can i change from throttle body to carburator without transmission problems?
New carb and intake manifold and gaskets needed. Then install them. Fuel pressure regulator to drop the pressure for the carb from the factory fuel pump. You will also need to control the fuel pump because it is initially fired when the key is turned on for a few seconds, then re-energized after the truck is started by an oil pressure switch (motor builds oil pressure, fuel pump kicks on). So you need to deal with that as well. If you have an automatic tranny you will also need a stand-alone unit to run the trans (depending on year). The auto trans is electronically controlled, so it wont work without the computer, so that is why you need the stand-alone controller.
Fuel System: The TBI system uses fuel pressures far in excess of what a carb requires, so you'll need to install an adjustable fuel pressure regulator into the existing line. The stock fuel system does use a return line, so the fuel pressure regulator will need provisions for this. Of course, the simpler solution is to simply replace the fuel pump, which will serve the dual purposes of simplifying installation and replacing the worn fuel pump with a new unit.
Distributor: You'll need to replace is the distributor. The stock distributor is computer controlled, which is a bad thing considering the fact that you'll be removing the computer. A stock High Energy Ignition (HEI) unit is an affordable, direct bolt-in for most applications. If you're using a roller-lifter camshaft, then you're going to have to swap out the distributor's drive gear for a softer bronze unit, or risk damaging the cam gear. Keep in mind that the HEI distributor is likely wider and taller than your stock unit, which will be a problem if your engine is close to the fire-wall.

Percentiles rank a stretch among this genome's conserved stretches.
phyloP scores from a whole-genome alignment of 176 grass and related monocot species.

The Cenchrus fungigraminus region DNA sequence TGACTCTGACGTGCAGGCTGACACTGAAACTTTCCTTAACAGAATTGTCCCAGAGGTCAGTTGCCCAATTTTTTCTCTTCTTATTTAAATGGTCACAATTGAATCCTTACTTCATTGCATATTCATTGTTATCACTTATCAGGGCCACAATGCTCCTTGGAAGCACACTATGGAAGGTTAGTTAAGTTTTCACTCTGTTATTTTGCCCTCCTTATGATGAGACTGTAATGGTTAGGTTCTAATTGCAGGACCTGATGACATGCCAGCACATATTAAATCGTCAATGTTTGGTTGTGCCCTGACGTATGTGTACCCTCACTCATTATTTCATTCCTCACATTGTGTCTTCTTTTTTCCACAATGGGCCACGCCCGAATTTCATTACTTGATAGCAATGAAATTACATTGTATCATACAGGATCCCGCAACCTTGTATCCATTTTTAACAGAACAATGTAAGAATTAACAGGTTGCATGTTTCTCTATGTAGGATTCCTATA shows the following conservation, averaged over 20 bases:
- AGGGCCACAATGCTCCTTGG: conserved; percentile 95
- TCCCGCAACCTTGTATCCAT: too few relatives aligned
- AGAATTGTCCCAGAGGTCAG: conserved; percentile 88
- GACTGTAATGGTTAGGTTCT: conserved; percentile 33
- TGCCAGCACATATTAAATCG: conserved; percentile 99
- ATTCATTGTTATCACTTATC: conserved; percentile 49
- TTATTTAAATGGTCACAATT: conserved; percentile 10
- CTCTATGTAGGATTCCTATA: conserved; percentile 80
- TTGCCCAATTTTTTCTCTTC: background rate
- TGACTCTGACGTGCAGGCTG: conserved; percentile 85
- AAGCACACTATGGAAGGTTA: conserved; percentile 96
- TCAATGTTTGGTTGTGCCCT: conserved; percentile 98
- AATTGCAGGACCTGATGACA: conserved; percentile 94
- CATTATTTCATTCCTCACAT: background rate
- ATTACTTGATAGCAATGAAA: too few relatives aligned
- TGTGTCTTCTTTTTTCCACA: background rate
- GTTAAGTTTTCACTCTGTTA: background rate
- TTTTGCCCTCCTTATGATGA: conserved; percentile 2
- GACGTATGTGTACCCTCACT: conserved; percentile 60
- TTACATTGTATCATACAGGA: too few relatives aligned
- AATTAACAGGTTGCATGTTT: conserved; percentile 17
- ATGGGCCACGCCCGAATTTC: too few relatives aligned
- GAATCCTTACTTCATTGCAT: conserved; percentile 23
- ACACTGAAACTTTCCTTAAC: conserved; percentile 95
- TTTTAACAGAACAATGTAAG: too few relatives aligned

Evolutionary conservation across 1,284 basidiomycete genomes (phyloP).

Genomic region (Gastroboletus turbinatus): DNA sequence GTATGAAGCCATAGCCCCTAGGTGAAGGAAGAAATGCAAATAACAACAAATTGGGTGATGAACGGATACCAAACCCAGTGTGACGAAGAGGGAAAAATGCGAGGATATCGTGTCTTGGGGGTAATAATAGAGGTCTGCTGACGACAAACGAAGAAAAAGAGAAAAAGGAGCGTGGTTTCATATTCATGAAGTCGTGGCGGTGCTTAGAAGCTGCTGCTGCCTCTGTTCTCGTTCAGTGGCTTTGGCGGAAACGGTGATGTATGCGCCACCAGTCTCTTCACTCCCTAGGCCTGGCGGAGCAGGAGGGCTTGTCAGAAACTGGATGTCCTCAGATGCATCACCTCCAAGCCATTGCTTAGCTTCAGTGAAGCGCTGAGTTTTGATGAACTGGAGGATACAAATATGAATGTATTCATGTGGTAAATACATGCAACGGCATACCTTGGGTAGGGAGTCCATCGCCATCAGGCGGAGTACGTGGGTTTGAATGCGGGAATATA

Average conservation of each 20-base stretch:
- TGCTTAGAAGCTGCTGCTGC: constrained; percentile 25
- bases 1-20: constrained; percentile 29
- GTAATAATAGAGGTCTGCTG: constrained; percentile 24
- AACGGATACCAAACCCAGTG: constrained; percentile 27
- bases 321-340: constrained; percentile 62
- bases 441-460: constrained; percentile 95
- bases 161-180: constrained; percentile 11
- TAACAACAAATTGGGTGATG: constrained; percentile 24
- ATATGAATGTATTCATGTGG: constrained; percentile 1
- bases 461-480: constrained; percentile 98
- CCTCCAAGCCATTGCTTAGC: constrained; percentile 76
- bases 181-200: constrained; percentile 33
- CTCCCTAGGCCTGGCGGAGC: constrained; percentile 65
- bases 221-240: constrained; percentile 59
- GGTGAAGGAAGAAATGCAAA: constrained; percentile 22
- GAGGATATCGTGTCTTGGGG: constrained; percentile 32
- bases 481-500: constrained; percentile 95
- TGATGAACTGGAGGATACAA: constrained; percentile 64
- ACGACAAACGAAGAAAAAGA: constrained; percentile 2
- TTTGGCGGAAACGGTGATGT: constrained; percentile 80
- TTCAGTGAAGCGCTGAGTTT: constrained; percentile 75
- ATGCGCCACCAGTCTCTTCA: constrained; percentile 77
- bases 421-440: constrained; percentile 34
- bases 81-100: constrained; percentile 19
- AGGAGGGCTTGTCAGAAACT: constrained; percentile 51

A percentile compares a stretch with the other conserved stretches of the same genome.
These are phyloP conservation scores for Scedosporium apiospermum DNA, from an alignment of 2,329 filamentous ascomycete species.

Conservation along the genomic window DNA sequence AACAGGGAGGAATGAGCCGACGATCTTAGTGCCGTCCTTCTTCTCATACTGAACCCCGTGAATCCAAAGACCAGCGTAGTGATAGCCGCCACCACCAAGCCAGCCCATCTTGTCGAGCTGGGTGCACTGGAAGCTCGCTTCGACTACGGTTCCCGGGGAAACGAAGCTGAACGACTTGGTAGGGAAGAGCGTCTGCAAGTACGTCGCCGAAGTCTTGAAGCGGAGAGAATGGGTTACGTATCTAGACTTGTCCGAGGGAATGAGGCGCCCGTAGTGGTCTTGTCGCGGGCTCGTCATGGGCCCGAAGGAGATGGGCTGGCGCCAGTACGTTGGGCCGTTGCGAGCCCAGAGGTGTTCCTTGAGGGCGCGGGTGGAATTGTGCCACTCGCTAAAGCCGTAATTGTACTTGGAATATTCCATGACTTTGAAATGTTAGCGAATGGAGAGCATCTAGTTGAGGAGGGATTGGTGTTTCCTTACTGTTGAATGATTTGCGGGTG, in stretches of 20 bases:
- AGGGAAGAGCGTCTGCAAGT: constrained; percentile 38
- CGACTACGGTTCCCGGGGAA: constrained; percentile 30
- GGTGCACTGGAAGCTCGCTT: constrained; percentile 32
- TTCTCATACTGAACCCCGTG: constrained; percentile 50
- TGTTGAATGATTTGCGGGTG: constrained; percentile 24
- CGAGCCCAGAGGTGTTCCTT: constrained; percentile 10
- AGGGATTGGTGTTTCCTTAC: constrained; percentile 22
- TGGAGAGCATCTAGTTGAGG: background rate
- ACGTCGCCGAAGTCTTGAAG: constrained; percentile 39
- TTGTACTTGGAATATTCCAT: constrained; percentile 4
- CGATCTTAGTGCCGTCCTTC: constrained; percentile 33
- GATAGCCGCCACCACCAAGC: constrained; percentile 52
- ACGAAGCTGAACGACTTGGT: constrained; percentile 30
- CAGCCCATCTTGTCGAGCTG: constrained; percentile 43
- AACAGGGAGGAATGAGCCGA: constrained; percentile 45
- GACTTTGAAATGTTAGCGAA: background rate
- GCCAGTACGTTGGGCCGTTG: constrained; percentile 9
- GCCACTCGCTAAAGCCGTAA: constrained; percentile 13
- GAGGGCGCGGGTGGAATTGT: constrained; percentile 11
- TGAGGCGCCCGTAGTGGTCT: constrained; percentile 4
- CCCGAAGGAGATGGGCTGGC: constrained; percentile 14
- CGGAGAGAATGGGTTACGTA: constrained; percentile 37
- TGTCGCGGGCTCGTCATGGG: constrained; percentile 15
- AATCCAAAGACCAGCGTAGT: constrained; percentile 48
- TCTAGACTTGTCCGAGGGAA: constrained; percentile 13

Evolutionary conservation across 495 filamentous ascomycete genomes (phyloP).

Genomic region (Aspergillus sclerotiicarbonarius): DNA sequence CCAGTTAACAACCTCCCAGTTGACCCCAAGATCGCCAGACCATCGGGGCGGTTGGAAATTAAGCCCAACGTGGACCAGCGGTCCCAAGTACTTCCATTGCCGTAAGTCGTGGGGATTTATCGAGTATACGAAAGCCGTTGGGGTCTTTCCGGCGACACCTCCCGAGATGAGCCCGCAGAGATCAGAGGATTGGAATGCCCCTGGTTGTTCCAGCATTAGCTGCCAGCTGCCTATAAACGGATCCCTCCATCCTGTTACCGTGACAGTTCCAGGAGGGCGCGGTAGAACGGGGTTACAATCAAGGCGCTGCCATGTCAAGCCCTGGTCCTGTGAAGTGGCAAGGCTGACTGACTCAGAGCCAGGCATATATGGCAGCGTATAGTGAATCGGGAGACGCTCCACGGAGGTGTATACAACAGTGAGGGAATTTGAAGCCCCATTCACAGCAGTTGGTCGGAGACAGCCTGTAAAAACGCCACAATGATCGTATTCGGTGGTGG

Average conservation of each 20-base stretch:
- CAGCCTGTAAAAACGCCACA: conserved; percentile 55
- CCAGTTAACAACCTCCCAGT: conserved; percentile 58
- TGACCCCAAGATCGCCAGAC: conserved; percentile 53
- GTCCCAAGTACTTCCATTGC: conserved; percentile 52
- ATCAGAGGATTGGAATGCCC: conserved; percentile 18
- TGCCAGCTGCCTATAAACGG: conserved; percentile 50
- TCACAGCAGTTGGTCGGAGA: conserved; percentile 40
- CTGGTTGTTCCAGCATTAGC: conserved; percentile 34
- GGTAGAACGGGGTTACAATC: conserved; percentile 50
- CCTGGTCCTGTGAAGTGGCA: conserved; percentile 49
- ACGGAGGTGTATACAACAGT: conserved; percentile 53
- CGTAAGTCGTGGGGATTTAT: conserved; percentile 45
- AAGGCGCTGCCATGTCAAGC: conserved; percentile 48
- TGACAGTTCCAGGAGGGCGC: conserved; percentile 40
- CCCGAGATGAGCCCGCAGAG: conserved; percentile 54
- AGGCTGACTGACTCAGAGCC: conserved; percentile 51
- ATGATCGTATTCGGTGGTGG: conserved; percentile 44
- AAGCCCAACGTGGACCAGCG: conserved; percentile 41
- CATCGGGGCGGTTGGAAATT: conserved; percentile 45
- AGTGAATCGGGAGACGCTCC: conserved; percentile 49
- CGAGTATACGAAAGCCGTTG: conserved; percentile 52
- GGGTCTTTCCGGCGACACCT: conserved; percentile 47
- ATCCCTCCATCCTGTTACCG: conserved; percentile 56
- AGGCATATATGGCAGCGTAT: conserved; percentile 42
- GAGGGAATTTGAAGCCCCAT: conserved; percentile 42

Basic Hardware: The most basic things you'll need to convert from TBI to a carburetor is a carb and a matching manifold. You could try to track down a used stock manifold, but aftermarket aluminum manifolds like the Performer RPM make more power, are lighter and will only run you about $60. Simply remove the old manifold, drop the new one in its place and install the carburetor.
Transmission Troubles: Though the swap is fairly straightforward, be forewarned that vehicles with the computer controlled 4L60-E automatic overdrive transmission will need additional work. You could either purchase a stand-alone transmission control computer (at about $975 from Chevrolet dealers or a store like summit may have them cheaper), or just install a different transmission (like the non-electric TH700 from earlier Chevrolets), or purchase a manual valve-body that does away with all electronic intervention. Of these, the simplest and cheapest solution is to install a TH700, as it can often be purchased used for less than $300. The transmission is a bolt-in replacement for the 4L60E, but your going to need a stock replacement or adjustable aftermarket throttle kick-down cable. Some TH400s differ in length enough from the 4L60E that you may need to change the drive shaft length while you're installing the new TH400-specific yoke. In all, a TH400 swap will run somewhere in the vicinity of $600.
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